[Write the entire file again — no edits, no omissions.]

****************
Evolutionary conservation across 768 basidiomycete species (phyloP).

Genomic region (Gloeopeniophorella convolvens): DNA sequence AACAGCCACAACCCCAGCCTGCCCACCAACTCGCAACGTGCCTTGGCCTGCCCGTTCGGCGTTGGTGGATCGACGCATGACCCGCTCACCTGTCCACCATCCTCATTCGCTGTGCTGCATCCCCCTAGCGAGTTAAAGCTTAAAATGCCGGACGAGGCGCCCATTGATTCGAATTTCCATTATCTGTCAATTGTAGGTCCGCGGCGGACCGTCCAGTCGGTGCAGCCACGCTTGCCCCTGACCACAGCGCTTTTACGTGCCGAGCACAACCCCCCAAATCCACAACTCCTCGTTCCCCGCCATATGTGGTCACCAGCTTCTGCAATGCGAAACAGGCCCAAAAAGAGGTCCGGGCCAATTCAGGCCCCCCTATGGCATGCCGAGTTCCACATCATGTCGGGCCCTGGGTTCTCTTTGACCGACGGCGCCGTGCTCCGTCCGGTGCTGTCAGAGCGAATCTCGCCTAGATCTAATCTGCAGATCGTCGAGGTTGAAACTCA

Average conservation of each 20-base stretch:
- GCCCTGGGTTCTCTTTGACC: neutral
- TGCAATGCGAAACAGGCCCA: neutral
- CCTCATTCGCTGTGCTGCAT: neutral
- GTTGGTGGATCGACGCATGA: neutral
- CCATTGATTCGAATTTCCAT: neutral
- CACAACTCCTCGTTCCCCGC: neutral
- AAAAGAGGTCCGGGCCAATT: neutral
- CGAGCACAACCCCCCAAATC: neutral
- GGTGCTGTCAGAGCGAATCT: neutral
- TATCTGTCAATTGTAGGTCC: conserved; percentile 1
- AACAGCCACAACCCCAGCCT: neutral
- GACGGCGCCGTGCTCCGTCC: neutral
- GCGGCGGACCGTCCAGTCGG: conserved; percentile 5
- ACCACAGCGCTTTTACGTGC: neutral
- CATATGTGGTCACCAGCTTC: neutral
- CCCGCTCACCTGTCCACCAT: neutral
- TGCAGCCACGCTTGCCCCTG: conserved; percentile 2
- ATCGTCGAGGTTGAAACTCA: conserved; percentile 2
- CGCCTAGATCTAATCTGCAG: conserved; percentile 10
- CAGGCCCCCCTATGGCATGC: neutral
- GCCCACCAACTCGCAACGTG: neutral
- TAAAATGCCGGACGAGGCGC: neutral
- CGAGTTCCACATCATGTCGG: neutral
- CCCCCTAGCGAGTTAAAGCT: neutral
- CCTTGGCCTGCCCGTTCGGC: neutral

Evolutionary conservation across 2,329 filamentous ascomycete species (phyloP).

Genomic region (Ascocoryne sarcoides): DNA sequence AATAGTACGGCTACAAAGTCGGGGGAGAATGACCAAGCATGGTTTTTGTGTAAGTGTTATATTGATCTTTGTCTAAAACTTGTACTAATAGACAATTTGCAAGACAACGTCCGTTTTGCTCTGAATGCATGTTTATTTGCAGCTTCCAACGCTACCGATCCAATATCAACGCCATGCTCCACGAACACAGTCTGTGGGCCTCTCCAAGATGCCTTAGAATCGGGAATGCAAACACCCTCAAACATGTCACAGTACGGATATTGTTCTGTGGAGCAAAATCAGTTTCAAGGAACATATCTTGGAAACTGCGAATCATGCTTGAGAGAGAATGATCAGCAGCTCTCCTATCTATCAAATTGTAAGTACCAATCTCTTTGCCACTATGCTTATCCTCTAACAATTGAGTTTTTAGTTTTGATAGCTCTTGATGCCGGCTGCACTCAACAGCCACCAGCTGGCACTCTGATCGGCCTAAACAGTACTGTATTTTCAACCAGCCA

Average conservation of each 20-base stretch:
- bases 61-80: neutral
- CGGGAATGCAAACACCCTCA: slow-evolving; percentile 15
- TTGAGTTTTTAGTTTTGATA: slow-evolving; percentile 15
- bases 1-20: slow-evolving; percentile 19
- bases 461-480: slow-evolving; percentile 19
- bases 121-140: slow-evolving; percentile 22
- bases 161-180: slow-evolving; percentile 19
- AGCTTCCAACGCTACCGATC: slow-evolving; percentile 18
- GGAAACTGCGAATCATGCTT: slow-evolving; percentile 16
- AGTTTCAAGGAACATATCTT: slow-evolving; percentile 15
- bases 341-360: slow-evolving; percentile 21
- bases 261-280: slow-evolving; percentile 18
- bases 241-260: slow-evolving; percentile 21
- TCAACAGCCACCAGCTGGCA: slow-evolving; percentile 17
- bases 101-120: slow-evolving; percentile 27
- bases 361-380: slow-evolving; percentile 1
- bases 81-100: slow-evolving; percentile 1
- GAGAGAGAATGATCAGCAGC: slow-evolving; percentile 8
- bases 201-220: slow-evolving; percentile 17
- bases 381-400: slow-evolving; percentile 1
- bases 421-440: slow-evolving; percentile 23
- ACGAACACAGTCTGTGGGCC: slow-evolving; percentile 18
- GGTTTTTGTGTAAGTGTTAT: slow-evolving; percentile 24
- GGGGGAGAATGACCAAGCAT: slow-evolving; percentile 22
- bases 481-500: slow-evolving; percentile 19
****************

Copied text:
Evolutionary conservation across 768 basidiomycete species (phyloP).

Genomic region (Gloeopeniophorella convolvens): DNA sequence AACAGCCACAACCCCAGCCTGCCCACCAACTCGCAACGTGCCTTGGCCTGCCCGTTCGGCGTTGGTGGATCGACGCATGACCCGCTCACCTGTCCACCATCCTCATTCGCTGTGCTGCATCCCCCTAGCGAGTTAAAGCTTAAAATGCCGGACGAGGCGCCCATTGATTCGAATTTCCATTATCTGTCAATTGTAGGTCCGCGGCGGACCGTCCAGTCGGTGCAGCCACGCTTGCCCCTGACCACAGCGCTTTTACGTGCCGAGCACAACCCCCCAAATCCACAACTCCTCGTTCCCCGCCATATGTGGTCACCAGCTTCTGCAATGCGAAACAGGCCCAAAAAGAGGTCCGGGCCAATTCAGGCCCCCCTATGGCATGCCGAGTTCCACATCATGTCGGGCCCTGGGTTCTCTTTGACCGACGGCGCCGTGCTCCGTCCGGTGCTGTCAGAGCGAATCTCGCCTAGATCTAATCTGCAGATCGTCGAGGTTGAAACTCA

Average conservation of each 20-base stretch:
- GCCCTGGGTTCTCTTTGACC: neutral
- TGCAATGCGAAACAGGCCCA: neutral
- CCTCATTCGCTGTGCTGCAT: neutral
- GTTGGTGGATCGACGCATGA: neutral
- CCATTGATTCGAATTTCCAT: neutral
- CACAACTCCTCGTTCCCCGC: neutral
- AAAAGAGGTCCGGGCCAATT: neutral
- CGAGCACAACCCCCCAAATC: neutral
- GGTGCTGTCAGAGCGAATCT: neutral
- TATCTGTCAATTGTAGGTCC: conserved; percentile 1
- AACAGCCACAACCCCAGCCT: neutral
- GACGGCGCCGTGCTCCGTCC: neutral
- GCGGCGGACCGTCCAGTCGG: conserved; percentile 5
- ACCACAGCGCTTTTACGTGC: neutral
- CATATGTGGTCACCAGCTTC: neutral
- CCCGCTCACCTGTCCACCAT: neutral
- TGCAGCCACGCTTGCCCCTG: conserved; percentile 2
- ATCGTCGAGGTTGAAACTCA: conserved; percentile 2
- CGCCTAGATCTAATCTGCAG: conserved; percentile 10
- CAGGCCCCCCTATGGCATGC: neutral
- GCCCACCAACTCGCAACGTG: neutral
- TAAAATGCCGGACGAGGCGC: neutral
- CGAGTTCCACATCATGTCGG: neutral
- CCCCCTAGCGAGTTAAAGCT: neutral
- CCTTGGCCTGCCCGTTCGGC: neutral

Evolutionary conservation across 2,329 filamentous ascomycete species (phyloP).

Genomic region (Ascocoryne sarcoides): DNA sequence AATAGTACGGCTACAAAGTCGGGGGAGAATGACCAAGCATGGTTTTTGTGTAAGTGTTATATTGATCTTTGTCTAAAACTTGTACTAATAGACAATTTGCAAGACAACGTCCGTTTTGCTCTGAATGCATGTTTATTTGCAGCTTCCAACGCTACCGATCCAATATCAACGCCATGCTCCACGAACACAGTCTGTGGGCCTCTCCAAGATGCCTTAGAATCGGGAATGCAAACACCCTCAAACATGTCACAGTACGGATATTGTTCTGTGGAGCAAAATCAGTTTCAAGGAACATATCTTGGAAACTGCGAATCATGCTTGAGAGAGAATGATCAGCAGCTCTCCTATCTATCAAATTGTAAGTACCAATCTCTTTGCCACTATGCTTATCCTCTAACAATTGAGTTTTTAGTTTTGATAGCTCTTGATGCCGGCTGCACTCAACAGCCACCAGCTGGCACTCTGATCGGCCTAAACAGTACTGTATTTTCAACCAGCCA

Average conservation of each 20-base stretch:
- bases 61-80: neutral
- CGGGAATGCAAACACCCTCA: slow-evolving; percentile 15
- TTGAGTTTTTAGTTTTGATA: slow-evolving; percentile 15
- bases 1-20: slow-evolving; percentile 19
- bases 461-480: slow-evolving; percentile 19
- bases 121-140: slow-evolving; percentile 22
- bases 161-180: slow-evolving; percentile 19
- AGCTTCCAACGCTACCGATC: slow-evolving; percentile 18
- GGAAACTGCGAATCATGCTT: slow-evolving; percentile 16
- AGTTTCAAGGAACATATCTT: slow-evolving; percentile 15
- bases 341-360: slow-evolving; percentile 21
- bases 261-280: slow-evolving; percentile 18
- bases 241-260: slow-evolving; percentile 21
- TCAACAGCCACCAGCTGGCA: slow-evolving; percentile 17
- bases 101-120: slow-evolving; percentile 27
- bases 361-380: slow-evolving; percentile 1
- bases 81-100: slow-evolving; percentile 1
- GAGAGAGAATGATCAGCAGC: slow-evolving; percentile 8
- bases 201-220: slow-evolving; percentile 17
- bases 381-400: slow-evolving; percentile 1
- bases 421-440: slow-evolving; percentile 23
- ACGAACACAGTCTGTGGGCC: slow-evolving; percentile 18
- GGTTTTTGTGTAAGTGTTAT: slow-evolving; percentile 24
- GGGGGAGAATGACCAAGCAT: slow-evolving; percentile 22
- bases 481-500: slow-evolving; percentile 19